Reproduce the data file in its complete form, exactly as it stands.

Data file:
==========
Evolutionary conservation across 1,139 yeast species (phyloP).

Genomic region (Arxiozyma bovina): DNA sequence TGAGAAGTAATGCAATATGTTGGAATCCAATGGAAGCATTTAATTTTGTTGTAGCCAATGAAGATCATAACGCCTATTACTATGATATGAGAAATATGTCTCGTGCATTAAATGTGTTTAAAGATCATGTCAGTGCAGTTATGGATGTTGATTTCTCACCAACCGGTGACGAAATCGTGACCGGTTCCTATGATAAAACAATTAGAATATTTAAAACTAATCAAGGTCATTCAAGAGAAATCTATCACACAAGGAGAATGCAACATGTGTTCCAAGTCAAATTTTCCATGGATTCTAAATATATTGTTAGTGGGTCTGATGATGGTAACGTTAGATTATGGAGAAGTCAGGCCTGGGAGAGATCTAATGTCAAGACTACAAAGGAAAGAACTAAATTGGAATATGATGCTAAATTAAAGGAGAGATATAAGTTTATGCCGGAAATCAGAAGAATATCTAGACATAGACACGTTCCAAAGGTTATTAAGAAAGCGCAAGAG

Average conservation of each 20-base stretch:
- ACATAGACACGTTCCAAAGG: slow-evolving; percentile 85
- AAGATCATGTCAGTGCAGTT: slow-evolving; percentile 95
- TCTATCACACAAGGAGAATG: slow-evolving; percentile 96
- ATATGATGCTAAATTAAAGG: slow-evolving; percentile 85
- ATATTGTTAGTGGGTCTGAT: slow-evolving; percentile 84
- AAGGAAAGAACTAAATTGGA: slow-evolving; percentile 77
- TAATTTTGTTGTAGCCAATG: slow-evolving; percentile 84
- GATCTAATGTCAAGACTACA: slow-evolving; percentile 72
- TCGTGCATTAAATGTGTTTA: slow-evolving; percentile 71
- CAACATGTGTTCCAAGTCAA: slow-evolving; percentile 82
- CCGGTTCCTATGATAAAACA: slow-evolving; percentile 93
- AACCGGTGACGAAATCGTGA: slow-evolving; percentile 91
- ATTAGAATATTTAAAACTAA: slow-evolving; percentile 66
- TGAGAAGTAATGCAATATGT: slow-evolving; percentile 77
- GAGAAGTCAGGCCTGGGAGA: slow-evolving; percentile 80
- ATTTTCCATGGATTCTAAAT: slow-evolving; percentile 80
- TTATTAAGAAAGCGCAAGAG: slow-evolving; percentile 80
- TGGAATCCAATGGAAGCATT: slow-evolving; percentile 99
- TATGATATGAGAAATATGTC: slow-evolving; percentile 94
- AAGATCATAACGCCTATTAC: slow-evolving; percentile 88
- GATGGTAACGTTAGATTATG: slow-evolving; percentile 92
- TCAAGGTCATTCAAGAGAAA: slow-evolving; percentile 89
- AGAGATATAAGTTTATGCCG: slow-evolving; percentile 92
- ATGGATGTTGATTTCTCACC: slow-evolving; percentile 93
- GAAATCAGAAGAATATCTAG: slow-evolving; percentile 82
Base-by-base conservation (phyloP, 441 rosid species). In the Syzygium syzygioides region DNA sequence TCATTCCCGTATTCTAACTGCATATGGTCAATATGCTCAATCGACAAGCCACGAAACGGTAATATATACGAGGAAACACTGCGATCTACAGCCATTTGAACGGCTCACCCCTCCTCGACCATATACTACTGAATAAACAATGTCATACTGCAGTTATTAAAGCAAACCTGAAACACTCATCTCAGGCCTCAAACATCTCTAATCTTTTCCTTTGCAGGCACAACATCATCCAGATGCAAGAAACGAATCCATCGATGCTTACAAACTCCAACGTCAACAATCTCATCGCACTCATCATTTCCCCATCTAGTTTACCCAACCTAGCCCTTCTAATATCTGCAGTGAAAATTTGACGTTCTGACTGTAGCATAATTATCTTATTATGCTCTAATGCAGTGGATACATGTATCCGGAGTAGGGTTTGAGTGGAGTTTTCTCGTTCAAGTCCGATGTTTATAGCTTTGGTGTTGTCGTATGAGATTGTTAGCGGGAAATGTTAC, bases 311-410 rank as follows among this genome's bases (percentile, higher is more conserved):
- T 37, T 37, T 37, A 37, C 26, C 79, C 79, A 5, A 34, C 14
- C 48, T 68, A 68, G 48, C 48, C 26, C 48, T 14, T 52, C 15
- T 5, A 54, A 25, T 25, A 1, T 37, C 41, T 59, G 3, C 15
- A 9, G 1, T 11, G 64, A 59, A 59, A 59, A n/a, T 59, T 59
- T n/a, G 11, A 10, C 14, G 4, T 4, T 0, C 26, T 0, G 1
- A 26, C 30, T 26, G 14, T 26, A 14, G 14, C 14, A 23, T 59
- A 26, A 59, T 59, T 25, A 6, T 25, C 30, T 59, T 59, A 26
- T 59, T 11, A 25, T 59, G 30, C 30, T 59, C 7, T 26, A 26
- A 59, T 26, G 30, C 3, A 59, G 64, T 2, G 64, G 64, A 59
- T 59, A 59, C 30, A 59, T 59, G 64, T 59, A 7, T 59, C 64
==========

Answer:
Evolutionary conservation across 1,139 yeast species (phyloP).

Genomic region (Arxiozyma bovina): DNA sequence TGAGAAGTAATGCAATATGTTGGAATCCAATGGAAGCATTTAATTTTGTTGTAGCCAATGAAGATCATAACGCCTATTACTATGATATGAGAAATATGTCTCGTGCATTAAATGTGTTTAAAGATCATGTCAGTGCAGTTATGGATGTTGATTTCTCACCAACCGGTGACGAAATCGTGACCGGTTCCTATGATAAAACAATTAGAATATTTAAAACTAATCAAGGTCATTCAAGAGAAATCTATCACACAAGGAGAATGCAACATGTGTTCCAAGTCAAATTTTCCATGGATTCTAAATATATTGTTAGTGGGTCTGATGATGGTAACGTTAGATTATGGAGAAGTCAGGCCTGGGAGAGATCTAATGTCAAGACTACAAAGGAAAGAACTAAATTGGAATATGATGCTAAATTAAAGGAGAGATATAAGTTTATGCCGGAAATCAGAAGAATATCTAGACATAGACACGTTCCAAAGGTTATTAAGAAAGCGCAAGAG

Average conservation of each 20-base stretch:
- ACATAGACACGTTCCAAAGG: slow-evolving; percentile 85
- AAGATCATGTCAGTGCAGTT: slow-evolving; percentile 95
- TCTATCACACAAGGAGAATG: slow-evolving; percentile 96
- ATATGATGCTAAATTAAAGG: slow-evolving; percentile 85
- ATATTGTTAGTGGGTCTGAT: slow-evolving; percentile 84
- AAGGAAAGAACTAAATTGGA: slow-evolving; percentile 77
- TAATTTTGTTGTAGCCAATG: slow-evolving; percentile 84
- GATCTAATGTCAAGACTACA: slow-evolving; percentile 72
- TCGTGCATTAAATGTGTTTA: slow-evolving; percentile 71
- CAACATGTGTTCCAAGTCAA: slow-evolving; percentile 82
- CCGGTTCCTATGATAAAACA: slow-evolving; percentile 93
- AACCGGTGACGAAATCGTGA: slow-evolving; percentile 91
- ATTAGAATATTTAAAACTAA: slow-evolving; percentile 66
- TGAGAAGTAATGCAATATGT: slow-evolving; percentile 77
- GAGAAGTCAGGCCTGGGAGA: slow-evolving; percentile 80
- ATTTTCCATGGATTCTAAAT: slow-evolving; percentile 80
- TTATTAAGAAAGCGCAAGAG: slow-evolving; percentile 80
- TGGAATCCAATGGAAGCATT: slow-evolving; percentile 99
- TATGATATGAGAAATATGTC: slow-evolving; percentile 94
- AAGATCATAACGCCTATTAC: slow-evolving; percentile 88
- GATGGTAACGTTAGATTATG: slow-evolving; percentile 92
- TCAAGGTCATTCAAGAGAAA: slow-evolving; percentile 89
- AGAGATATAAGTTTATGCCG: slow-evolving; percentile 92
- ATGGATGTTGATTTCTCACC: slow-evolving; percentile 93
- GAAATCAGAAGAATATCTAG: slow-evolving; percentile 82
Base-by-base conservation (phyloP, 441 rosid species). In the Syzygium syzygioides region DNA sequence TCATTCCCGTATTCTAACTGCATATGGTCAATATGCTCAATCGACAAGCCACGAAACGGTAATATATACGAGGAAACACTGCGATCTACAGCCATTTGAACGGCTCACCCCTCCTCGACCATATACTACTGAATAAACAATGTCATACTGCAGTTATTAAAGCAAACCTGAAACACTCATCTCAGGCCTCAAACATCTCTAATCTTTTCCTTTGCAGGCACAACATCATCCAGATGCAAGAAACGAATCCATCGATGCTTACAAACTCCAACGTCAACAATCTCATCGCACTCATCATTTCCCCATCTAGTTTACCCAACCTAGCCCTTCTAATATCTGCAGTGAAAATTTGACGTTCTGACTGTAGCATAATTATCTTATTATGCTCTAATGCAGTGGATACATGTATCCGGAGTAGGGTTTGAGTGGAGTTTTCTCGTTCAAGTCCGATGTTTATAGCTTTGGTGTTGTCGTATGAGATTGTTAGCGGGAAATGTTAC, bases 311-410 rank as follows among this genome's bases (percentile, higher is more conserved):
- T 37, T 37, T 37, A 37, C 26, C 79, C 79, A 5, A 34, C 14
- C 48, T 68, A 68, G 48, C 48, C 26, C 48, T 14, T 52, C 15
- T 5, A 54, A 25, T 25, A 1, T 37, C 41, T 59, G 3, C 15
- A 9, G 1, T 11, G 64, A 59, A 59, A 59, A n/a, T 59, T 59
- T n/a, G 11, A 10, C 14, G 4, T 4, T 0, C 26, T 0, G 1
- A 26, C 30, T 26, G 14, T 26, A 14, G 14, C 14, A 23, T 59
- A 26, A 59, T 59, T 25, A 6, T 25, C 30, T 59, T 59, A 26
- T 59, T 11, A 25, T 59, G 30, C 30, T 59, C 7, T 26, A 26
- A 59, T 26, G 30, C 3, A 59, G 64, T 2, G 64, G 64, A 59
- T 59, A 59, C 30, A 59, T 59, G 64, T 59, A 7, T 59, C 64